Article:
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UN convention publishes Nigeria’s low emission vision document

The United Nation’s Convention for Climate Change has published Nigeria’s 2050 Long-Term Low Emission Vision document, the Federal Government announced on Sunday.

The Minister of State for Environment, Sharon Ikeazor, said the Long-Term Low Emission Vision document was a demonstration of Nigeria’s commitment to play a leading role in the implementation of the Paris Agreement.

She made this assertion sequel to the formal publication of long-term vision document by the Secretariat of the UNCFCC, according to a statement issued in Abuja by the Director Press, Federal Ministry of Environment, Saghir el Mohammed.

Ikeazor described the document as an important landmark for the actualisation of Nigeria’s quest for mitigating the negative effects of climate change and a road path to meeting its decarbonation targets.

“I am happy that the LTV document has been published by the UNCFCC and I wish to express our appreciation to the 2050 pathways that funded the vision and all the stakeholders that contributed to the vision,” she stated.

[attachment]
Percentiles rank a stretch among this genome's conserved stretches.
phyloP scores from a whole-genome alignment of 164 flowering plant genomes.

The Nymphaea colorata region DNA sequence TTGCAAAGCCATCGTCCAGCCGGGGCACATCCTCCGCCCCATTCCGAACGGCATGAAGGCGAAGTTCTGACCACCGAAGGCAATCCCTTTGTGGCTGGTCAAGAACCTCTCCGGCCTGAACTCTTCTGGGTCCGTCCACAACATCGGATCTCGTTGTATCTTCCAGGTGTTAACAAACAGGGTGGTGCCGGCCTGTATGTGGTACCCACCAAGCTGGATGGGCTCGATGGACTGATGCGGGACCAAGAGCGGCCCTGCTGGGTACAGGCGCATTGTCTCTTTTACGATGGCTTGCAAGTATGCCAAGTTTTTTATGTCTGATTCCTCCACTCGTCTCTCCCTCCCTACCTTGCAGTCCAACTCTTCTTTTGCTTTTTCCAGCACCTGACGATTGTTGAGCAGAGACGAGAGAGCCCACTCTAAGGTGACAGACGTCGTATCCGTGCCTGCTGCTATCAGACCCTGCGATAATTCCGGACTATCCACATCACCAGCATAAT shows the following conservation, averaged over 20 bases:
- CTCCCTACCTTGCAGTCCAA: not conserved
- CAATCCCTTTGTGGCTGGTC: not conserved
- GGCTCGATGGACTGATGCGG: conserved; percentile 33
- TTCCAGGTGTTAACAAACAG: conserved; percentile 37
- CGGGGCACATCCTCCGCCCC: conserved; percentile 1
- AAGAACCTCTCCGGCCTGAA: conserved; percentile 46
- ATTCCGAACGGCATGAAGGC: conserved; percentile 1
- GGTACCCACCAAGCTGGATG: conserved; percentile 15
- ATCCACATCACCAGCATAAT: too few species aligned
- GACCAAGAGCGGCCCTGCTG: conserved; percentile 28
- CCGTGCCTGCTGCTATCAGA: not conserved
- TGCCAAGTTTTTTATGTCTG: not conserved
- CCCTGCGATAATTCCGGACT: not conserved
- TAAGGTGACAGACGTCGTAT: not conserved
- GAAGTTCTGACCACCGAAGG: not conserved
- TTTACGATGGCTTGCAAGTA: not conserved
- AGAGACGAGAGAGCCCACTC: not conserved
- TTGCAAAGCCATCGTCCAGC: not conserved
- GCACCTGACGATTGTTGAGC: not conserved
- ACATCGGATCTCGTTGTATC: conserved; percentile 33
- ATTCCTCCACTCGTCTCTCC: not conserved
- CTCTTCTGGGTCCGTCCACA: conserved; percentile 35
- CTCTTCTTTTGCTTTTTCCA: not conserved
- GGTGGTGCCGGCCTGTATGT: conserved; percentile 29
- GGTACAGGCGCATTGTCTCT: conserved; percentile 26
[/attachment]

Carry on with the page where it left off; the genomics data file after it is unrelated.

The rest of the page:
She recalled that a key part of the Paris Agreement was the invitation to parties “to formulate and communicate by 2020 long term low greenhouse gas emission development strategies.”

Ikeazor explained that the 2050 Long-Term Vision for Nigeria, known as LTV 2050, was the initial step towards the development of the Long-Term Strategies.

She said the strategies would explore options to lower greenhouse gas emissions and contribute to the objective of reaching net-zero GHG emissions globally around the middle of the century.

The minister said, “It provides a clear sense of direction for a well-managed transition to a low-carbon economy that grows existing and new sectors and creates new jobs and economic opportunities for the nation.

“The LTV communicates the vision that by 2050, Nigeria is a country of low-carbon, climate-resilient, high-growth circular economy that reduces its current level of emissions by 50 per cent and moves towards having net-zero emissions in the second half of the century across all sectors of its development in a gender-responsive manner.”

According to the minister, the next step is the development of the Long-Term Low Emission Development Strategy.

She said the strategy would develop scenarios and models that would help to translate the vision document into quantified emission reduction targets together with technology options and costs implications.

“I am looking forward to the development of the LTS to compliment Nigeria’s Energy Transition Plan and provide options for meeting decarbonisation target as announced by President Muhammadu Buhari at COP 26 in Glasgow,” she stated.

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